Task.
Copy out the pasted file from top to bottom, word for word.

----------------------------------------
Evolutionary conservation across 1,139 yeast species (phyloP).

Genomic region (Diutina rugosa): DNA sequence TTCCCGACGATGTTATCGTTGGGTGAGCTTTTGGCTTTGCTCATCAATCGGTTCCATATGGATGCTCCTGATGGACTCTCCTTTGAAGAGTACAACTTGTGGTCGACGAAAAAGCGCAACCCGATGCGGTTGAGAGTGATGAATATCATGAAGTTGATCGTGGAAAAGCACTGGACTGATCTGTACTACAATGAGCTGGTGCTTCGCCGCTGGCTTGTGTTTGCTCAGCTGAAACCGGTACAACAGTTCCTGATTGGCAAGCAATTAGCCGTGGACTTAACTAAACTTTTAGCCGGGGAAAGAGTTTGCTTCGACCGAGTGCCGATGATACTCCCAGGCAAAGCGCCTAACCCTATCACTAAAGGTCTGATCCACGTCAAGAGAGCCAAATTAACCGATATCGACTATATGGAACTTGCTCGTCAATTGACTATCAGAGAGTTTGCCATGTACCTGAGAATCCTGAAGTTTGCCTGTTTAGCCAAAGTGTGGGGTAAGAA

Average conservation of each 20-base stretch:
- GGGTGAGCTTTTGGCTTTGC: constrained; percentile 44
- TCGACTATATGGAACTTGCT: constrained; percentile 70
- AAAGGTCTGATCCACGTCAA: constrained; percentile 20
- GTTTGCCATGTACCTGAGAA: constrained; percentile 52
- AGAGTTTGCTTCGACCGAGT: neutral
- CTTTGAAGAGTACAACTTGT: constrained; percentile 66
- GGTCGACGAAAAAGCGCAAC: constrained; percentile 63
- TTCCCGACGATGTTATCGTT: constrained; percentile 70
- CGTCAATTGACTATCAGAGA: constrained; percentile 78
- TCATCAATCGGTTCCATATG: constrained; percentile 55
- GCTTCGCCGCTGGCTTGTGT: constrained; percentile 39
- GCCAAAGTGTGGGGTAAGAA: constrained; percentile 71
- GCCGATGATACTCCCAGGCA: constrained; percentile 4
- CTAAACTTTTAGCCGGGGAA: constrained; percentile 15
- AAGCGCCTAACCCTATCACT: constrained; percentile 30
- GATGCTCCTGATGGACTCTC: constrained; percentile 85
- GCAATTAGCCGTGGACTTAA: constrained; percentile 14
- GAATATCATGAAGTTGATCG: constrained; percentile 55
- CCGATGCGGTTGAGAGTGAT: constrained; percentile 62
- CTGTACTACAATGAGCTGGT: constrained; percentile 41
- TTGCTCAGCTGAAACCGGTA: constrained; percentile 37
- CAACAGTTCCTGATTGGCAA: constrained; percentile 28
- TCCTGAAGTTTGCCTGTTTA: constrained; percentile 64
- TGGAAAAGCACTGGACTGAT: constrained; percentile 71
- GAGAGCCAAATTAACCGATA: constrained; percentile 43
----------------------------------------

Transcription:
Evolutionary conservation across 1,139 yeast species (phyloP).

Genomic region (Diutina rugosa): DNA sequence TTCCCGACGATGTTATCGTTGGGTGAGCTTTTGGCTTTGCTCATCAATCGGTTCCATATGGATGCTCCTGATGGACTCTCCTTTGAAGAGTACAACTTGTGGTCGACGAAAAAGCGCAACCCGATGCGGTTGAGAGTGATGAATATCATGAAGTTGATCGTGGAAAAGCACTGGACTGATCTGTACTACAATGAGCTGGTGCTTCGCCGCTGGCTTGTGTTTGCTCAGCTGAAACCGGTACAACAGTTCCTGATTGGCAAGCAATTAGCCGTGGACTTAACTAAACTTTTAGCCGGGGAAAGAGTTTGCTTCGACCGAGTGCCGATGATACTCCCAGGCAAAGCGCCTAACCCTATCACTAAAGGTCTGATCCACGTCAAGAGAGCCAAATTAACCGATATCGACTATATGGAACTTGCTCGTCAATTGACTATCAGAGAGTTTGCCATGTACCTGAGAATCCTGAAGTTTGCCTGTTTAGCCAAAGTGTGGGGTAAGAA

Average conservation of each 20-base stretch:
- GGGTGAGCTTTTGGCTTTGC: constrained; percentile 44
- TCGACTATATGGAACTTGCT: constrained; percentile 70
- AAAGGTCTGATCCACGTCAA: constrained; percentile 20
- GTTTGCCATGTACCTGAGAA: constrained; percentile 52
- AGAGTTTGCTTCGACCGAGT: neutral
- CTTTGAAGAGTACAACTTGT: constrained; percentile 66
- GGTCGACGAAAAAGCGCAAC: constrained; percentile 63
- TTCCCGACGATGTTATCGTT: constrained; percentile 70
- CGTCAATTGACTATCAGAGA: constrained; percentile 78
- TCATCAATCGGTTCCATATG: constrained; percentile 55
- GCTTCGCCGCTGGCTTGTGT: constrained; percentile 39
- GCCAAAGTGTGGGGTAAGAA: constrained; percentile 71
- GCCGATGATACTCCCAGGCA: constrained; percentile 4
- CTAAACTTTTAGCCGGGGAA: constrained; percentile 15
- AAGCGCCTAACCCTATCACT: constrained; percentile 30
- GATGCTCCTGATGGACTCTC: constrained; percentile 85
- GCAATTAGCCGTGGACTTAA: constrained; percentile 14
- GAATATCATGAAGTTGATCG: constrained; percentile 55
- CCGATGCGGTTGAGAGTGAT: constrained; percentile 62
- CTGTACTACAATGAGCTGGT: constrained; percentile 41
- TTGCTCAGCTGAAACCGGTA: constrained; percentile 37
- CAACAGTTCCTGATTGGCAA: constrained; percentile 28
- TCCTGAAGTTTGCCTGTTTA: constrained; percentile 64
- TGGAAAAGCACTGGACTGAT: constrained; percentile 71
- GAGAGCCAAATTAACCGATA: constrained; percentile 43